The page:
On Thursday, Ron Allen will take viewers to South Carolina -- the first southern primary state -- and ask the question: Will race trump gender or gender trump race? In South Carolina, black women made up nearly 30 percent of all democratic primary voters in 2004. This year, polls show a significant number are undecided, torn between choosing the first African-American or first female Presidential candidate. Allen talks with the undecided, as well the state directors for the Clinton and Obama campaigns, who happen to be African-American women.
To close the series on Friday, Dr. Snyderman will raise the frightening statistic that African-American women are 85% more likely to get diabetes, a major complication for heart disease. And, like breast cancer, more black women die from heart disease than white women. Dr. Snyderman will profile a leading expert and a unique church-based outreach program in South Carolina that seeks to spread the word about heart disease risks to black women congregants.
Mara Schiavocampo, Digital Correspondent for "Nightly News," will address two hot topics in the African - American community: interracial dating and the impact of hip hop music on black women. Interracial dating is a growing trend in the African - American community. An Essence poll found that 81% of participants approved of black women dating non- black men. According to a U.S. Census Bureau report in 2000, 95,000 black women were married to white men. In 2005, that number increased to 134,000. Schiavocampo will talk to experts about the trend and discuss how this defines the "Black family" of the future.

Schiavocampo will convene a panel of leading black men and women from the hip-hop industry for an engaging discussion on whether hip hop lyrics and videos positively or negatively affect black women. The roundtable will address how these portrayals are affecting relationships between black women and black men.
Consumers can go online to join the discussion and share their thoughts on message boards. They can also read and respond to blog entries.

Black Indians United Legal Defense and Education Fund Thanksgiving Day

Black Indians United Legal Defense
Education Fund Thanksgiving Day Message

Halito family and friends!

Wednesday, 21 November 2007

I am Angela Finley Molette (Tuscaloosa Ohoyo), Black
Warrior Woman.

Little doubt remains that people will be gathering together on the date that Euro-Americans call "Thanksgiving"; in remembrance of all they are thankful for. I ask that you dedicate at least a portion of this day to being thankful for all that we have learned in recent years about our ancestors and to learning, acknowledging, discussing, conversing and making peace with the fact that a rather large percentage of the Aboriginal First People of the Americas were ethnic Black Indians affected by foreign invasion, the Trail of Tears and Indian removal, as well as having been impacted by the trans-Atlantic slave trade and the Black holocaust.

I am thankful for what I have been able to uncover of the Black Indian holocaust and first terrorist acts committed in the Americas upon its Aboriginals, our ancestors. In the West the ancient ones, Autochthonic Indigenous Black Natives - Austronesian or Australo-African in ancestry - who resided historically from Lagoa Santa, Brazil, 10,000-plus miles south of the Bering Strait and produced older bones than Bering Strait arrivals, the Mexican mainland, Loreto, Mexico, Baja, California, to La Jolla, San Diego, Imperial Valley, up to the northernmost tip of California, Oregon, Washington and Alaska . They also filled the interior Nevada, Arizona and New Mexico areas and resided as the Anasazi, Pima Mandinka, Folsoms, Pericu, San Diegitos, Yacquis and others. Their bones and archaeological science confirms their presence. Notes found from the Mission priests and the director of the Museum of Man in 1958 referred to the ancient Natives as Australian Blackfellows.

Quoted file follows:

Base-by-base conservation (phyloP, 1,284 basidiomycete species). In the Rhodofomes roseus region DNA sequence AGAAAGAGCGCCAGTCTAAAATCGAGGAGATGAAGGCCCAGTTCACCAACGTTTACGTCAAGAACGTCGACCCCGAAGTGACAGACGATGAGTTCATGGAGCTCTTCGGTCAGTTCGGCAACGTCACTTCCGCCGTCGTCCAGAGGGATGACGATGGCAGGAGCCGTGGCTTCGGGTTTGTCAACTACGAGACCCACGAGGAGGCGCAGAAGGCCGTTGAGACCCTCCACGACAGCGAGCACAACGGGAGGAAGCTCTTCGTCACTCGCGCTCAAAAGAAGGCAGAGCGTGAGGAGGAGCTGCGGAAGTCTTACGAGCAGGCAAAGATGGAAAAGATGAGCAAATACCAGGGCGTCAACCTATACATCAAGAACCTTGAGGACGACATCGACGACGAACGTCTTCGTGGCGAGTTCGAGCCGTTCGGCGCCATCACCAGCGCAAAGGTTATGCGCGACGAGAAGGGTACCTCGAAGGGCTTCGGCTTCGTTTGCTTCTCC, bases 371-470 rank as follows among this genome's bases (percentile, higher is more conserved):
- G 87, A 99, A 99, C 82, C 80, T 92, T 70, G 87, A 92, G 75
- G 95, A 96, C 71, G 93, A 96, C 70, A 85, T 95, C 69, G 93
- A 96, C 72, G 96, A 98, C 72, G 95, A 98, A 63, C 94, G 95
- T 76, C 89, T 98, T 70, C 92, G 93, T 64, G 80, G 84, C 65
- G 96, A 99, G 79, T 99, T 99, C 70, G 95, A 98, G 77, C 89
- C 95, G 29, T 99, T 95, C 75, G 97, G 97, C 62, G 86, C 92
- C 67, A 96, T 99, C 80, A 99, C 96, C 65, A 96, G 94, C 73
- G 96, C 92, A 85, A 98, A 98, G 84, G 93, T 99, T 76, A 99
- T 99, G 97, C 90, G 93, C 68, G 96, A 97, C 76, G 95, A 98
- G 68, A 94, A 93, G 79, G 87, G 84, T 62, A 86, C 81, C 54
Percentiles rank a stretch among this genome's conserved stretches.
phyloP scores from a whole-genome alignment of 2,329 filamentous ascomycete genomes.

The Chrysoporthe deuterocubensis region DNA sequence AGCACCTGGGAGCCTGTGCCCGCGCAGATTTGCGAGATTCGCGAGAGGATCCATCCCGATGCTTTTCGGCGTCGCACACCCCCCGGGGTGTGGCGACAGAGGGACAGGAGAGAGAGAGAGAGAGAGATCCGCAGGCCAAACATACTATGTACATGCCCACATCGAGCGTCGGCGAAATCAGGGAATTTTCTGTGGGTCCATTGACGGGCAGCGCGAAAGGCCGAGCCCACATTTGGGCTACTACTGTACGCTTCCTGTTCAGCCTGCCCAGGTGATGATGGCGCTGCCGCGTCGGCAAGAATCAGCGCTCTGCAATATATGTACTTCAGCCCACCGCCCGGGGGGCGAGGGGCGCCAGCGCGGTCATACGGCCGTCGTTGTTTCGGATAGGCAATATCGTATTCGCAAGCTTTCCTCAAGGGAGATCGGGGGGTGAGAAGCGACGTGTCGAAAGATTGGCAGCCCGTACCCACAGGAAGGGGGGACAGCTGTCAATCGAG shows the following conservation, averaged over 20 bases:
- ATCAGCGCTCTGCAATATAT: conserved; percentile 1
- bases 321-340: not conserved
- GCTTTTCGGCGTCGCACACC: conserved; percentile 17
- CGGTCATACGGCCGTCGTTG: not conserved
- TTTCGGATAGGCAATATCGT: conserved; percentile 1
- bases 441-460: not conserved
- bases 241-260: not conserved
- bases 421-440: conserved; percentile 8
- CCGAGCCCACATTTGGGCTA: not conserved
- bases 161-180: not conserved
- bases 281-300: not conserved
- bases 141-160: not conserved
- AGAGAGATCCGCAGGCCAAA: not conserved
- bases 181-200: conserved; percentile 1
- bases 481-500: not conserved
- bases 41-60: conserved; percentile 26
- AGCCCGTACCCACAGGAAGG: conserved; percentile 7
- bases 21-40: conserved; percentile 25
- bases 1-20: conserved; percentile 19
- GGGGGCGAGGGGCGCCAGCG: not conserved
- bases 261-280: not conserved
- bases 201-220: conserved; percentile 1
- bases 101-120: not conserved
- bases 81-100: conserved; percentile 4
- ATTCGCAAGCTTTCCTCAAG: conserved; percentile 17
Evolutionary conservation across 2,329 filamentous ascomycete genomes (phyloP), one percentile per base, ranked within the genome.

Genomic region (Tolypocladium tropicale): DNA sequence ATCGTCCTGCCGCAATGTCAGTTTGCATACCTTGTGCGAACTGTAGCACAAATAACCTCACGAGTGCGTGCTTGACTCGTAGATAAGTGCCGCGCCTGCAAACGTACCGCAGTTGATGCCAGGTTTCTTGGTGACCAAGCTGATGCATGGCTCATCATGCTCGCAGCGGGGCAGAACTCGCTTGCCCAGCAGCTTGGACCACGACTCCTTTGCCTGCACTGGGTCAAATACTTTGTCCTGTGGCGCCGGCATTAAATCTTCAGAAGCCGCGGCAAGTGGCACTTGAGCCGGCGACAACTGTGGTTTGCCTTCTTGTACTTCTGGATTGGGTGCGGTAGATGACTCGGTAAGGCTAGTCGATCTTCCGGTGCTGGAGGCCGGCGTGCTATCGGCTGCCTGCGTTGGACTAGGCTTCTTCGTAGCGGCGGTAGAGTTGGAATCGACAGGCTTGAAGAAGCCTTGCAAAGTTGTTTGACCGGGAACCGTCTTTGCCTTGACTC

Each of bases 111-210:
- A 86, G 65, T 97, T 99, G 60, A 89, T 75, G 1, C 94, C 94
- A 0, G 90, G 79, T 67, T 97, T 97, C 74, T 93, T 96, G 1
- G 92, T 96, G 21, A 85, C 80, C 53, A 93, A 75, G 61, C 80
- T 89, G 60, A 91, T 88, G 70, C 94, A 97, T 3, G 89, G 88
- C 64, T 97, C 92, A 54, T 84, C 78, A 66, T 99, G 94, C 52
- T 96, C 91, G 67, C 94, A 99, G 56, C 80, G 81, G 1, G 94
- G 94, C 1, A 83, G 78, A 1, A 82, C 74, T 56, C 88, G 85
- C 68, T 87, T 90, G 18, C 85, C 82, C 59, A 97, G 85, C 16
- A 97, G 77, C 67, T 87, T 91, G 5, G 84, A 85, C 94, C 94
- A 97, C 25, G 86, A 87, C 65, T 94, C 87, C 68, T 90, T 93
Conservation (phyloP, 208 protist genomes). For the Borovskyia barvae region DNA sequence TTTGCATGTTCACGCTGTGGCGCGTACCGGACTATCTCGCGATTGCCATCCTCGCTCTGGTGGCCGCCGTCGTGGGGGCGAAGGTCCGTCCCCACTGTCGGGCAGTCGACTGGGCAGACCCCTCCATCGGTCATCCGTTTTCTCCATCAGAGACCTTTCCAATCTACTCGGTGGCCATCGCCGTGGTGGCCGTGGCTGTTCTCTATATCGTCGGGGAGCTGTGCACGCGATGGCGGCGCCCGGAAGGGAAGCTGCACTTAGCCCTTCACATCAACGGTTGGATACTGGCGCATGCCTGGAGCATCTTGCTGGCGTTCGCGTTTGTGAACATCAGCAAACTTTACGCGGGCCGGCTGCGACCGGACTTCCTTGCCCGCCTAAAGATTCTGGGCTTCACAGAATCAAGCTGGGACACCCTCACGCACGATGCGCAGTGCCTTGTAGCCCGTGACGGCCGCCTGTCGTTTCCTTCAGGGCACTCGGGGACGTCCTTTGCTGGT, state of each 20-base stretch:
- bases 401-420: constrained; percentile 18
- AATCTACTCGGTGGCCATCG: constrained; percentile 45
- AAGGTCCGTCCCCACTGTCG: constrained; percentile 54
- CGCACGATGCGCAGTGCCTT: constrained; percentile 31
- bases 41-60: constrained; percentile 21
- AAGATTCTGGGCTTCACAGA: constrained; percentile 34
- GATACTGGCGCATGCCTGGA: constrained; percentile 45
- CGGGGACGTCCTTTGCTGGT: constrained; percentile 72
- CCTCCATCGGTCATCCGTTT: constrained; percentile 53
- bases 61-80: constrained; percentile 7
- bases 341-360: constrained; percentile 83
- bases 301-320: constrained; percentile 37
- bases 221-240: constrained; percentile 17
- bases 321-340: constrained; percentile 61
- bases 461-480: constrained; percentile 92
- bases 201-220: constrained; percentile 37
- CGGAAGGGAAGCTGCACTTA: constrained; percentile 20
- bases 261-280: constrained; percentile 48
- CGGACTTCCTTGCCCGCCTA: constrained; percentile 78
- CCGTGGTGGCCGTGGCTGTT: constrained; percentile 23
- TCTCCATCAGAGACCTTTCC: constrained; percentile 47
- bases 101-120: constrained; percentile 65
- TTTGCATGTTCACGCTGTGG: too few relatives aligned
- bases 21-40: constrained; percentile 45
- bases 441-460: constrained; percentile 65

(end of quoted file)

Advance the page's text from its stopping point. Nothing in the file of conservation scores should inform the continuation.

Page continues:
In the Eastern Aboriginal Indian Country, ethnic Natives emigrated from the Canary Islands, Africa and Spain (Moors), Canada, Maine, Rhode Island, Delaware, Virginia and Maryland down to the tip of Florida. This is not to say that ethnic Autochthons did not also reside in these areas. Indeed, Owsley, an archaeologist associated with the Smithsonian Institution, reclassified bones dredged up from a Native American burial as having been phenotypically African upon review - despite the Native American clothing and burial ways.

The Eastern and Western ethnic Aboriginals converged in a myriad of ways in America's interior and they resided in the Carolinas, now known as North and South Carolina, and what has become known as the American Black Belt - Georgia, Tennessee, Mississippi and Alabama. They outflowed into Louisiana, Texas, Arkansas, Oklahoma and Kansas. Of course every one of us remembers the stand taken by the free Black Seminoles who signed a treaty in Florida, which brought them to Oklahoma in the 1830s and 1840s to make new settlements at Wewoka, Deep Fork and other places.

The treachery of the U.S. Solicitor reached an all time high, when he rendered a decision that the free Black Seminoles would be reduced to a condition of slavery to the Creeks in Oklahoma. They had been free from Slavery to the Creeks for 100 years prior to traveling to Oklahoma. Upon hearing this news, the Black Seminoles felt they would rather die than be slaves to any man, so they self-emigrated to Mexico in the winter of 1849, where they were allowed to live in freedom upon a reservation granted to the Black Seminoles by the Mexican central government in 1850.